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Calling All Benchwarmers

May 19, 2016

basketball card frontHere are some things I must tell you:

  1. I wrote an encyclopedia of sports failure.
  2. It’s also a memoir and enabled me to process becoming a father, which has been the best thing that has ever happened to me and also caused me to lose my marbles.
  3. It’s called Benchwarmer.
  4. It makes a great gift for fathers; sports fans; fans of anecdotes about fellows who warmed the bench for forlornly inept northern New England NAIA basketball squads; aficionados of tales involving the ghostly facsimile of Calvin Schiraldi as some sort of oblique harbinger of encroaching insanity; nickname buffs who might be pleased by an inordinate amount of text given over to early NFL nonentity Walter “Sneeze” Achiu; or people who like things organized alphabetically.
  5. It’s available at book stores, theoretically, and also via the magic of online shopping.
  6. I had night terrors as a child.
  7. Sometimes I would halfway wake up and feel myself on the border of these night terrors. Usually this would be followed by the night terrors. But occasionally I was able to ward them off by reading copies of Sports Illustrated.
  8. Years later, Sports Illustrated said that my encyclopedia of failure was “funny, enchanting and lyrical. Painfully familiar.”
  9. Between now and Father’s Day, I will be giving a limited amount of free copies away, which I will sign and personalize to whatever extent you would enjoy such a magnificently generous service.
  10. I will not give them away arbitrarily, which would only support the disquieting notion that ours is a wholly random universe, bereft of the comfort of order, upon which all religions of the world are built.
  11. Instead, I will require that you follow one of two paths, which will be active routes to a copy of my book as long as supplies last:
    1. If you are perhaps a fan of my earlier book Cardboard Gods, you could express your appreciation in the form of an online review at this obscure website. There is some urban lore that fifty reviews of a book will put in motion secret inexorable processes on the website in question that will lift the book far above the infinite sea of luckless books with fewer than fifty reviews and thus catapult the author of said book to certain riches and fame beyond his wildest dreams. As of this writing, the book is on the cusp of this transcendent plateau with 49 reviews, most of them favorable, although there are also a couple of one-star stinkers that really hurt my feelings.
    2. If you would rather not enable this ethically dubious groveling for online reviews, you may also enter the running for a free book by trading me a story for it, specifically a story about sports failure. Please make it the worst sports failure you ever participated in, either as an athlete yourself or as a fan. I will send you a book and, if you’re willing, post your story on this site. If you prefer this route, please see my contact info in the sidebar of this site, right near the threatening words flung at me by Don Stanhouse.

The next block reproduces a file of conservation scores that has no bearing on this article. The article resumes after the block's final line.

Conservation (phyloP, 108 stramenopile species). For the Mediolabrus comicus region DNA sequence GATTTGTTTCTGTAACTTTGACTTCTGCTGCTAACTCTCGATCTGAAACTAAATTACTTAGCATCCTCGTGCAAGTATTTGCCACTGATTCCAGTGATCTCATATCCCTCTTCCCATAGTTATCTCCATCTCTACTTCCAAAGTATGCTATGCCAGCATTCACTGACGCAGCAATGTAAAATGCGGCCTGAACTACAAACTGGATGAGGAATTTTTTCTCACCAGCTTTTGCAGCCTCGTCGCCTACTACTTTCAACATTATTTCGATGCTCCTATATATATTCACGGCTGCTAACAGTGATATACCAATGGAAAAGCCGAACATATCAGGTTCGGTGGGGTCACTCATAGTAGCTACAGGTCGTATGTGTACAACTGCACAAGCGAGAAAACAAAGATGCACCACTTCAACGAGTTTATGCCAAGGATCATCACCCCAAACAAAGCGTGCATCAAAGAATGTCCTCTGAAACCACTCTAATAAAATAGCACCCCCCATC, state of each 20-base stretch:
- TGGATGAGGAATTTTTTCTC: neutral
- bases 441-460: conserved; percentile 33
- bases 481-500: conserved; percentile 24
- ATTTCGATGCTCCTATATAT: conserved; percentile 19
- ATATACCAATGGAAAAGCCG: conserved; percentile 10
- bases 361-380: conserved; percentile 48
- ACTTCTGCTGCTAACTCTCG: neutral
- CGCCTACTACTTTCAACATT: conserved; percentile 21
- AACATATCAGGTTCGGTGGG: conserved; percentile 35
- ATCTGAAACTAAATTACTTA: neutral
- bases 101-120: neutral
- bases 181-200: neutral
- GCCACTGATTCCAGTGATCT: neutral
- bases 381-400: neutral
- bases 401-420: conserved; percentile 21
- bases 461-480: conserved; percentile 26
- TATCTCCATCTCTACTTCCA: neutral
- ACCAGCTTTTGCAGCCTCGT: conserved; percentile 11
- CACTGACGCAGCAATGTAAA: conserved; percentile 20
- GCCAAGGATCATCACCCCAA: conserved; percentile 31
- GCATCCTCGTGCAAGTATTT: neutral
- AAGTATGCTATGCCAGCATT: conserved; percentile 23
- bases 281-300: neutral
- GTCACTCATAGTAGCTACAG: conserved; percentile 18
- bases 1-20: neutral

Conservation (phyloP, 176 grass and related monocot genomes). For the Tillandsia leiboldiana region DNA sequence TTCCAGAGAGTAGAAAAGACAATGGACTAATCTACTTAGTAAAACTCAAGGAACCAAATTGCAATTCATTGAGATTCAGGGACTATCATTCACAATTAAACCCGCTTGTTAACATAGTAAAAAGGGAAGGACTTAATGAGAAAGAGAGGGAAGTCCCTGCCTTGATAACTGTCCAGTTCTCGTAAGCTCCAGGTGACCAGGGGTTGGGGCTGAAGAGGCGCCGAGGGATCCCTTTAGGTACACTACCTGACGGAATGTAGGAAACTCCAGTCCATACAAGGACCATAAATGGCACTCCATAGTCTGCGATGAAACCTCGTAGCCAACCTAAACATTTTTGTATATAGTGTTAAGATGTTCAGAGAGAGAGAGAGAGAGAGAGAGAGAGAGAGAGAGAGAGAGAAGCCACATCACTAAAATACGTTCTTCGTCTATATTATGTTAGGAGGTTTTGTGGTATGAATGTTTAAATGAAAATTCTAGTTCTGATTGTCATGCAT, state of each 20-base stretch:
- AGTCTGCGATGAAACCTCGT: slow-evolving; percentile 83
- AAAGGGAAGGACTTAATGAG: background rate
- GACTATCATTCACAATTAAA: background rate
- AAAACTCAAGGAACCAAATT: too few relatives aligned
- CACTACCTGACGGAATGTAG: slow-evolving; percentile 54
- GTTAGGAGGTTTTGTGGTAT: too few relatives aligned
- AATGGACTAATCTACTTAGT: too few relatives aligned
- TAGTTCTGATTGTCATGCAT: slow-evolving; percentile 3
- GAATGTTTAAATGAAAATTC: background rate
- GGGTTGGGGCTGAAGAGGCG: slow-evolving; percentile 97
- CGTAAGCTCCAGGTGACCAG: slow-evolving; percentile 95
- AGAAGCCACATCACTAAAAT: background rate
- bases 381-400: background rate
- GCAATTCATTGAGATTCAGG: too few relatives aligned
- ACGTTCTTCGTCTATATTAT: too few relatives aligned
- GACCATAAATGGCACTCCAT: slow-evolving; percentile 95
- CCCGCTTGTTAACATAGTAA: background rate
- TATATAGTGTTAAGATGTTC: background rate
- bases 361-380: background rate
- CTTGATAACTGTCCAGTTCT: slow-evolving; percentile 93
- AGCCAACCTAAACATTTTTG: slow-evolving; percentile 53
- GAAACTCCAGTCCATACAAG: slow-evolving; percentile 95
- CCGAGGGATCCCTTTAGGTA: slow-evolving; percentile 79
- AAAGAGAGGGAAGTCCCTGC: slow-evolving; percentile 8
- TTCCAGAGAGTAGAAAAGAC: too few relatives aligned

5 comments

  1. Alas, I have already given 5 star reviews to each. I will heartily agree that Benchwarmer is an excellent choice for a Father’s Day gift, even better than a Twirly Propeller or a cello.


  2. I was proud to be able to leave you your 50th review on Amazon. Thank you so much, and please keep writing!


  3. Oakland’s loss to KC in the Wild Card game wasn’t a worse failure than the loss to the Dodgers in the 88 WS, yet it was pretty darn bad from a failure perspective: https://cococrispafro.wordpress.com/2014/10/01/the-oakland-athletics-and-their-horrible-gag-job/


  4. jimmykc1: Thanks for all the support. It’s been huge.
    Paul: Yeehaw! 50!
    Gary: Thanks for sharing the very enjoyable autopsy of that complete collapse.


  5. Sorry I missed out on this, as I left my copy of Benchwarmer behind in a Cape Cod cabin–intentionally–last summer. Hopefully someone has found as much in it as I did.

    The last game I ever played in the Khoury League as a kid–my fifth season, as I remember it–ended very ignominiously. It was the playoffs, and our season was on the line. We were behind by a run, and the tying run was at first base. I laid down a bunt along the first base line, and managed to run into the ball as I was running toward first base. What’s worse, the runner was called back to first base for some reason, and the game ended when the batter after me was retired. I never batted in the Knoury League again.



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